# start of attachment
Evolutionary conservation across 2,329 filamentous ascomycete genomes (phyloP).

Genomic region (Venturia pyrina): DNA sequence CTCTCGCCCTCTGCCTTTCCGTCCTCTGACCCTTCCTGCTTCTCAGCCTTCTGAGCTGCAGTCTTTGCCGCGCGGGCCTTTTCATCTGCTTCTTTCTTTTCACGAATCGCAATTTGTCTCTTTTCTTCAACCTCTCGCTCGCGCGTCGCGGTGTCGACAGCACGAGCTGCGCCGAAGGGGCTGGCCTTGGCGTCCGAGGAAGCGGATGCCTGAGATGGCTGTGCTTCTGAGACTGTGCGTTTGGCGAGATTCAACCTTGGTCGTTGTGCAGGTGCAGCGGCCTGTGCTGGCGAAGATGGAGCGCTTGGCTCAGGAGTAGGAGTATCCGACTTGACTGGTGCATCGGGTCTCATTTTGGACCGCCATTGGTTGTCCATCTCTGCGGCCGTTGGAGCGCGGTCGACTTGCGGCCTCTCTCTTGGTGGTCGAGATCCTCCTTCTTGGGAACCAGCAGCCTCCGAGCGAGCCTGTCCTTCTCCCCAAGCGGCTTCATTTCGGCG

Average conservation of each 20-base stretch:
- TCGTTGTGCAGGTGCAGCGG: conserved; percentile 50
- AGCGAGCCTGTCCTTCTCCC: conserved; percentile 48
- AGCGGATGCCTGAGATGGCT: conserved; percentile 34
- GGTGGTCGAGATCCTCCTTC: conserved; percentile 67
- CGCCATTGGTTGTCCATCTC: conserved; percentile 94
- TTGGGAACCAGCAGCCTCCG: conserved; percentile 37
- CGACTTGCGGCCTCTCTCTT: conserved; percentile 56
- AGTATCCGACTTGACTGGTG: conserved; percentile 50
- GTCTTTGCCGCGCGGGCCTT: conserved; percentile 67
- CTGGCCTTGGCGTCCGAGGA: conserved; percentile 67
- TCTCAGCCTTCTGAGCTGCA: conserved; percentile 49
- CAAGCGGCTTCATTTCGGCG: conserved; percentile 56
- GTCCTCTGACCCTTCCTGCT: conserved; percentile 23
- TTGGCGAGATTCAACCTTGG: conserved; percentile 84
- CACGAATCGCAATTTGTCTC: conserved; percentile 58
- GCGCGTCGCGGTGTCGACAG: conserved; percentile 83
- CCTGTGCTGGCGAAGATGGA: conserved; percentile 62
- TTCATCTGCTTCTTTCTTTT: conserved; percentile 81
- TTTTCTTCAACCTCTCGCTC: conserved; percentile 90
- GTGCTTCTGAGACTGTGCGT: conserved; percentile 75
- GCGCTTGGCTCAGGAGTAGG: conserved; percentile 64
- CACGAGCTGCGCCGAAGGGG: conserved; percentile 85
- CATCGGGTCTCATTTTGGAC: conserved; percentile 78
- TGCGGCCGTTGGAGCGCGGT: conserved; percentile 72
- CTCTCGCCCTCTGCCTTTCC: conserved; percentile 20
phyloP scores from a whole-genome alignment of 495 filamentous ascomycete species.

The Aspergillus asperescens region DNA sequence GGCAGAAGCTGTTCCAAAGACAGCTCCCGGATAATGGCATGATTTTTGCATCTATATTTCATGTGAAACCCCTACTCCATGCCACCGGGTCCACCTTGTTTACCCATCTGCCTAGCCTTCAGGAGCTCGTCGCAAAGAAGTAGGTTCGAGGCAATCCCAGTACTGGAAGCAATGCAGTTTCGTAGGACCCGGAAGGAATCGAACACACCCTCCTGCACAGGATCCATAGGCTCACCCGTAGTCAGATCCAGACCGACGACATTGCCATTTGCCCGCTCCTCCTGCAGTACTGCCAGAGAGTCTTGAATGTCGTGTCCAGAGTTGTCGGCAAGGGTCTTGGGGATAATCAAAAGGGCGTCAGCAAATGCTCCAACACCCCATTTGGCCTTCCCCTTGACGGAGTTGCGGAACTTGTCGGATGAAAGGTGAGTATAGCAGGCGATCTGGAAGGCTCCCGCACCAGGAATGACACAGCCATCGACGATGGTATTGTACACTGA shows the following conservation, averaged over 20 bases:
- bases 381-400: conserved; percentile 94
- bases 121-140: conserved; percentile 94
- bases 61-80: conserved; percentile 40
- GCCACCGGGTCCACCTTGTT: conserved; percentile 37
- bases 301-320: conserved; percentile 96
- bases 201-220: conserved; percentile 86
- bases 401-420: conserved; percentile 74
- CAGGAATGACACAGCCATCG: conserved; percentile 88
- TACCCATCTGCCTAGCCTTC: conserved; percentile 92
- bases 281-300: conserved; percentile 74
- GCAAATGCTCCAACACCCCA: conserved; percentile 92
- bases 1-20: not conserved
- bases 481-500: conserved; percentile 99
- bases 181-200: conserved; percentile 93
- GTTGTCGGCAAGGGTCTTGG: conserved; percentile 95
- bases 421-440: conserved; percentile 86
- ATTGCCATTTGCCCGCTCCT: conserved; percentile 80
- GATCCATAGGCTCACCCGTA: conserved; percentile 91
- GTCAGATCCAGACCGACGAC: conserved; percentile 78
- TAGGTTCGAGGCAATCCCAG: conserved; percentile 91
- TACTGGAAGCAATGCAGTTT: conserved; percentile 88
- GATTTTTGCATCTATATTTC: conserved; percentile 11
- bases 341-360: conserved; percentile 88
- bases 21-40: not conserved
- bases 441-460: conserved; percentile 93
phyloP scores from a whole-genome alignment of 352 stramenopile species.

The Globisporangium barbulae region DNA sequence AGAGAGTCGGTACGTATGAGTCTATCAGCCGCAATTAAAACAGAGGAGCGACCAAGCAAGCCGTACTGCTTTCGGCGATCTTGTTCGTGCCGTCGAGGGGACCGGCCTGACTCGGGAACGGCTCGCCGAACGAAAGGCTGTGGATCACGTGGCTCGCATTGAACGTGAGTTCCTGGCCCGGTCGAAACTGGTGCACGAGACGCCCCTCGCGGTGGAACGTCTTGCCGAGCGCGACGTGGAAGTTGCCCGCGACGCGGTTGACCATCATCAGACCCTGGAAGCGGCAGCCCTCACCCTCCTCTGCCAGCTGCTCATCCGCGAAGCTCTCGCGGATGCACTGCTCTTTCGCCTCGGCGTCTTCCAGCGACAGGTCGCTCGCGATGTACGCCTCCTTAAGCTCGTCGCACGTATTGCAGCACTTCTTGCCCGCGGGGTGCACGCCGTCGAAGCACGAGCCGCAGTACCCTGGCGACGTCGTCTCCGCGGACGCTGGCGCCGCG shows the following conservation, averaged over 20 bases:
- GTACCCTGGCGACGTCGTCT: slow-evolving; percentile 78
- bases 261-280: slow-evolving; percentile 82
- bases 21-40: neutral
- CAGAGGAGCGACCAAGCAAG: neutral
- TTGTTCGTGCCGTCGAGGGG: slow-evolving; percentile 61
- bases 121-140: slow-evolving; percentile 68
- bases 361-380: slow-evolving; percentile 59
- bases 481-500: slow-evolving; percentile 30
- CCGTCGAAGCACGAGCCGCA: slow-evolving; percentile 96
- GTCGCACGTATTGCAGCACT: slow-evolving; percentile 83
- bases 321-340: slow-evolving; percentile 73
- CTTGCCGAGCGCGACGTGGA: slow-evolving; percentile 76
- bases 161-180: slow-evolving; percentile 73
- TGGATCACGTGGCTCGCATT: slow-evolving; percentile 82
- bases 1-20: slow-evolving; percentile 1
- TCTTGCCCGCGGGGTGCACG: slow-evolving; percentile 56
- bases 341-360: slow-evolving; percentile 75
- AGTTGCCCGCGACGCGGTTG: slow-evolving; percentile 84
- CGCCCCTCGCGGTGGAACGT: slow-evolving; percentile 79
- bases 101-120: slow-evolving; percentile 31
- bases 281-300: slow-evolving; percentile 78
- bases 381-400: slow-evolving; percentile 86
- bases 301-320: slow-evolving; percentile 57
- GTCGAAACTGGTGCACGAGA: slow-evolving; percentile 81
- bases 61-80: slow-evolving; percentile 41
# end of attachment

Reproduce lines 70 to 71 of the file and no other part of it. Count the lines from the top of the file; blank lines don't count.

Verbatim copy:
- bases 161-180: slow-evolving; percentile 73
- TGGATCACGTGGCTCGCATT: slow-evolving; percentile 82